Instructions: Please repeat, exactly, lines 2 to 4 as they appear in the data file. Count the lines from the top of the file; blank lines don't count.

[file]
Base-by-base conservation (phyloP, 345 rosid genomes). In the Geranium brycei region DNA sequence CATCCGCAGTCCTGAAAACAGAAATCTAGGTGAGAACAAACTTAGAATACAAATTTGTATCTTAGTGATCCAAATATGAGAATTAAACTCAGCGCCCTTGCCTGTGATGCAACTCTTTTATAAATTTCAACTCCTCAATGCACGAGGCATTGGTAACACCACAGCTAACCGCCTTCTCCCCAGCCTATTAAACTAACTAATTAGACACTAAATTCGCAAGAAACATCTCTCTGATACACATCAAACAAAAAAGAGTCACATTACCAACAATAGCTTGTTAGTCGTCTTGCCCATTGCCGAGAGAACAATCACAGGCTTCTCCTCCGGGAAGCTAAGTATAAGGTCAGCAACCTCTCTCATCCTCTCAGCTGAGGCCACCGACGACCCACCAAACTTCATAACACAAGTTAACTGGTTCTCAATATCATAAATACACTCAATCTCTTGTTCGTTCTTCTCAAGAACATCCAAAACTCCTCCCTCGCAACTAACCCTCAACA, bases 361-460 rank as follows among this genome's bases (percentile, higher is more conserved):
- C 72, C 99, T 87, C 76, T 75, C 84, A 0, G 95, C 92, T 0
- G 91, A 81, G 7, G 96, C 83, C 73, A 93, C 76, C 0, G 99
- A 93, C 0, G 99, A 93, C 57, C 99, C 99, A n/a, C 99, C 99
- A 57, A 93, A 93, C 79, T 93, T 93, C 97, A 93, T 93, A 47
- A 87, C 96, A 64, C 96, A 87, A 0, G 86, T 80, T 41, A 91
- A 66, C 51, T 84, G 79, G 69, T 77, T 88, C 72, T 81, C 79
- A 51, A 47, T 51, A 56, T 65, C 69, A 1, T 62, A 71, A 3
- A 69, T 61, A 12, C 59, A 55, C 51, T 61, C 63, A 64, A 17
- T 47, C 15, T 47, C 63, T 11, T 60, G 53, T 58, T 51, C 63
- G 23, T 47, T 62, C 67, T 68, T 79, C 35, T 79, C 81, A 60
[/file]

- C 72, C 99, T 87, C 76, T 75, C 84, A 0, G 95, C 92, T 0
- G 91, A 81, G 7, G 96, C 83, C 73, A 93, C 76, C 0, G 99
- A 93, C 0, G 99, A 93, C 57, C 99, C 99, A n/a, C 99, C 99